What were some of the most memorable music experiences—listening or performing—of your childhood?
I played in a band from the 8th grade to my senior year of high school called Throw Television that really shaped my desire to write and play music as long as I could. We were sort of serious in the Belgian indie scene, which was a lot of fun to be a part of at the time. My parents made sure there was always music in the house as well. I think all those collective positive outlooks on music shaped the way I wanted to get into it on a creative level. I wrote my first song before I covered anything and it has been that way since.
My family moved to Brussels from Arlington, VA when I was 3 years old. My dad works for an international organization and got a permanent job over there. I went to a French speaking public school for 10 years and then went to the international school of Brussels where I graduated in 2012. Brussels is home. It was definitely not a regular way to grow up but you’re given a lot of independence as a teenager in Belgium so it’s a lot of fun.
When did you start playing music as Petite League?
We started together our junior year but I had started recording demos on my own the summer before. I had recorded a song called “Surviving October” and asked Henry if he could help out with drums due to my inept rhythmic abilities. It wasn’t until this past year that we started playing shows though, because we spent some time abroad right after things started taking off. [Slugger] existed without us ever playing the songs together live.
Who are some artists whose music crept into the recording of Petite League songs?
I don’t think this was ever a really conscious decision but looking back on the songs we’ve finished I hear a lot of Radioactivity and The Marked Men, Cloud Nothings, Young Rival, Tokyo Police Club in the writing, and “Whole Wide World” by Wreckless Eric is really important as an overall theme I work with stylistically. I listen to everything though, from Future to Sales, I’m sure it all works its way into Petite League somehow.
How did you link up with Yours Truly for the release of No Hitter?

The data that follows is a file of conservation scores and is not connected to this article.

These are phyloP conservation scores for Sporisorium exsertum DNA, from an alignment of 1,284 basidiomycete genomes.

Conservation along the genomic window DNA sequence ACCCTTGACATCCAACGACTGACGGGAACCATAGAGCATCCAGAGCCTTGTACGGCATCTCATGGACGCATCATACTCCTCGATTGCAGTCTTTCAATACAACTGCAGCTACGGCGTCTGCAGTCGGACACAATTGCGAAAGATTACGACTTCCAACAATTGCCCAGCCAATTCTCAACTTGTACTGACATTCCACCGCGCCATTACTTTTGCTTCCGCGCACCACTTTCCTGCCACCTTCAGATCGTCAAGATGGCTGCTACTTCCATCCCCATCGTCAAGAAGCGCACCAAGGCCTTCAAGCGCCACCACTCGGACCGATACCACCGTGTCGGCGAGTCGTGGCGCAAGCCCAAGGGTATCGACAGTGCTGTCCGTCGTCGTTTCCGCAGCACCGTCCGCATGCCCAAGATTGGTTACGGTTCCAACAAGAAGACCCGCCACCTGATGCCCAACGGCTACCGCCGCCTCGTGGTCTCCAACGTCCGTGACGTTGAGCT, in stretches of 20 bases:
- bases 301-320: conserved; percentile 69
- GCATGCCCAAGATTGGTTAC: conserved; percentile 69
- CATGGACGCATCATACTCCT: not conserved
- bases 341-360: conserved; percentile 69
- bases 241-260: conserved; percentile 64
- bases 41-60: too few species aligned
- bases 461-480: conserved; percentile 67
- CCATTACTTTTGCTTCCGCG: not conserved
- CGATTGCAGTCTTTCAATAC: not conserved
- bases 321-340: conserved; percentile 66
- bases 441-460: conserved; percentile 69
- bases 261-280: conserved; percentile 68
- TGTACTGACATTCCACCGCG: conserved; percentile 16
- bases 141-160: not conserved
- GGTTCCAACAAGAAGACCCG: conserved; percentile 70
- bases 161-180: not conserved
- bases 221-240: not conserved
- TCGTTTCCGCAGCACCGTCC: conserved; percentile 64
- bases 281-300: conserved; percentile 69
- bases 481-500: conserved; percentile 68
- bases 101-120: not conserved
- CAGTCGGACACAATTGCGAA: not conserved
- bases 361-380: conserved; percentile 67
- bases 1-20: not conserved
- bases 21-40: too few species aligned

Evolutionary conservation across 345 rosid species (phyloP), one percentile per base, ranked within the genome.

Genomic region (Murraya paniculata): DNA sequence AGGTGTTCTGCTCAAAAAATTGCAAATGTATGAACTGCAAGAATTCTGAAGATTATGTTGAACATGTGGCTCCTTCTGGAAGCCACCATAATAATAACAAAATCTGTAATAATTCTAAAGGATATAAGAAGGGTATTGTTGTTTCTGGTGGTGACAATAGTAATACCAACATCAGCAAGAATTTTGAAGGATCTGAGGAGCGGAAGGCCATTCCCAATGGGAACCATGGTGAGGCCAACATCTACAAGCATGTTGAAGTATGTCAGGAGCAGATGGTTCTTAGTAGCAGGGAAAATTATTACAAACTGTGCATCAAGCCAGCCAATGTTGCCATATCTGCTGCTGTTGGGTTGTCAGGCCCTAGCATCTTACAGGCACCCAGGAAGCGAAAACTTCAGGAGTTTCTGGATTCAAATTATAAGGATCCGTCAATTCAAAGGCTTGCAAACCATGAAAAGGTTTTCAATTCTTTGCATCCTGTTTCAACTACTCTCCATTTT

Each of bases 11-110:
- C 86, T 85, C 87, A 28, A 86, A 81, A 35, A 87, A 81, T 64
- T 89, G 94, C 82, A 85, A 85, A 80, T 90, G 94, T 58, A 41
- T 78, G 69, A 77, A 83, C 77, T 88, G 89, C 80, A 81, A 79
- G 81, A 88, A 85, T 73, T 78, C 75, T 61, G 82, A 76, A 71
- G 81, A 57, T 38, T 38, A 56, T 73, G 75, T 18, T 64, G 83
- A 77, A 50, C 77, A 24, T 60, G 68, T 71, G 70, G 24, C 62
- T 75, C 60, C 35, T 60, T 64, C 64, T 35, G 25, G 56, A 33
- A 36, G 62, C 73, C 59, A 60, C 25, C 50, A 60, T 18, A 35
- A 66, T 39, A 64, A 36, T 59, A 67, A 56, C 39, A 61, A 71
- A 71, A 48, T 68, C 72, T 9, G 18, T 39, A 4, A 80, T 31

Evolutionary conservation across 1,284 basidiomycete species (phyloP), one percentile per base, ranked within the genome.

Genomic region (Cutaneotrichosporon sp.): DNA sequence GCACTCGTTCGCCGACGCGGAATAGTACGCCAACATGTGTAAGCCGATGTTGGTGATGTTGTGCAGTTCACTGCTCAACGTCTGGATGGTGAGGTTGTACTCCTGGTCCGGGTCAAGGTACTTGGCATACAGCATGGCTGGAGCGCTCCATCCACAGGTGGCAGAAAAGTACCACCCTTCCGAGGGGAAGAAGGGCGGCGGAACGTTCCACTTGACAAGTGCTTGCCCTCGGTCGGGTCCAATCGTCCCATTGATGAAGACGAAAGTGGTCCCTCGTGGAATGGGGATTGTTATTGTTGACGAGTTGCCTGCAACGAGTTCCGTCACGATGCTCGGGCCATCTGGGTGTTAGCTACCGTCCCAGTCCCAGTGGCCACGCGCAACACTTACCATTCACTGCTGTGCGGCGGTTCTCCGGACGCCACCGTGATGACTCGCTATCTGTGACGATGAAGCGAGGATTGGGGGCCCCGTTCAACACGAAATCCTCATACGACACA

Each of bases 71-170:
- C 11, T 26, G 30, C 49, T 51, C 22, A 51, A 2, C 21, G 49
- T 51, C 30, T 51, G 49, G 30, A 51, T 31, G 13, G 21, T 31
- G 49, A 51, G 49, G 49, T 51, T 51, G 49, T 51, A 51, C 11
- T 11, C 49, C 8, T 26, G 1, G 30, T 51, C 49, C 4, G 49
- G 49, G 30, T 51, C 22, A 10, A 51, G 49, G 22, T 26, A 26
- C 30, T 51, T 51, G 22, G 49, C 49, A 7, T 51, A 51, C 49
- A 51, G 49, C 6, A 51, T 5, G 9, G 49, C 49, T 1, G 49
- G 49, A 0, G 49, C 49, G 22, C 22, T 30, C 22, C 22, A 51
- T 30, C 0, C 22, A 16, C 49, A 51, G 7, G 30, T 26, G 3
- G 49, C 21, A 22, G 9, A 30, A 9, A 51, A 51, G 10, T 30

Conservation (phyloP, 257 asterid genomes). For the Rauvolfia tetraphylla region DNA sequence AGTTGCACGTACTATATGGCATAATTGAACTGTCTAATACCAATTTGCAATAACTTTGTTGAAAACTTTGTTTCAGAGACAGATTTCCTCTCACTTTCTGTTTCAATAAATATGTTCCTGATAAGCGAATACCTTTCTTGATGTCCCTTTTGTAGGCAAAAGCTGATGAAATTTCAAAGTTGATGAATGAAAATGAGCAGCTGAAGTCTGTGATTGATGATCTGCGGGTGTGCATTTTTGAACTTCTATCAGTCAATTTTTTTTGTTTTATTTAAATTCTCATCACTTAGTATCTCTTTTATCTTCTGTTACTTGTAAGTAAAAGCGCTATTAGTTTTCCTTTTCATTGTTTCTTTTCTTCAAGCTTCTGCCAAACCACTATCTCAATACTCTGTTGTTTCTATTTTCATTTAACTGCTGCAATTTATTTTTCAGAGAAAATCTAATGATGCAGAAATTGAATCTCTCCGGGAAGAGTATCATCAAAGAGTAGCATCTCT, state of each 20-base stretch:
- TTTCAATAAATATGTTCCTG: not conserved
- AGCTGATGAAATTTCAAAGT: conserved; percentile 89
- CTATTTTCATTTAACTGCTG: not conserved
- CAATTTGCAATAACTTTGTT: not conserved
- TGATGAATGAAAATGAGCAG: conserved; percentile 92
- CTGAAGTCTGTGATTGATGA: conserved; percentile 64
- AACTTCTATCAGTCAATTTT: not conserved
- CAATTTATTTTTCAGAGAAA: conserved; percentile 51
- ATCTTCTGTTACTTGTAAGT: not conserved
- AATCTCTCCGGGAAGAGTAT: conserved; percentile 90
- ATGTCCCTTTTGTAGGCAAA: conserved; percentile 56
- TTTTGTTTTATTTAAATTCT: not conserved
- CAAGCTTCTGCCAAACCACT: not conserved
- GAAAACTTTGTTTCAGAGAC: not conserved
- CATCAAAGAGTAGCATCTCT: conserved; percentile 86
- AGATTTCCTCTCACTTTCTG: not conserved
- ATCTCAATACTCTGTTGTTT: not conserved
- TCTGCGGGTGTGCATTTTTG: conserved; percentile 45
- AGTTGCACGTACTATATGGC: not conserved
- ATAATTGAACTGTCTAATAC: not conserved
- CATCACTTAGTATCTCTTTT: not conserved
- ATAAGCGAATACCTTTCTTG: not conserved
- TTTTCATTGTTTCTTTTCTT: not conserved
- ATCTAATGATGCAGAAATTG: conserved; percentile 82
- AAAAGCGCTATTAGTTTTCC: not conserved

I met Frances Capell a little while back on Twitter. She had liked something having to do with Slugger and there was a mutual following that occurred. She was doing some work with Yours Truly at the time but not full-time. We became pretty good internet buds, talking about music and stuff. She was hired as a producer for Yours Truly at the beginning of the year and she asked if we might be interested in [them] doing a piece on Petite League. The answer was obviously “yes”, and I think it really did sort of kick my ass into gear and work harder on making a follow up record. They wanted to do a piece on the band and the house we live called Scarier Dome, but it turned out that it was good timing to do a premiere of the new record as well. [They’re] amazing people at Yours Truly. They came to Syracuse to do the piece, and it was honestly one of the best weekends I’ve had in a long time.
What are your plans after graduation and how will Petite League continue to evolve through the next phase of life?
Not really sure what will happen with Petite League as it exists right now. I’m moving to Los Angeles for the summer to follow up on some job leads and Henry is going to work at home in Massachusetts for a little while. I’m definitely going to continue writing and working with Petite League and hopefully Henry will be around to be a part of that as well but we’ll see where we end up and go from there.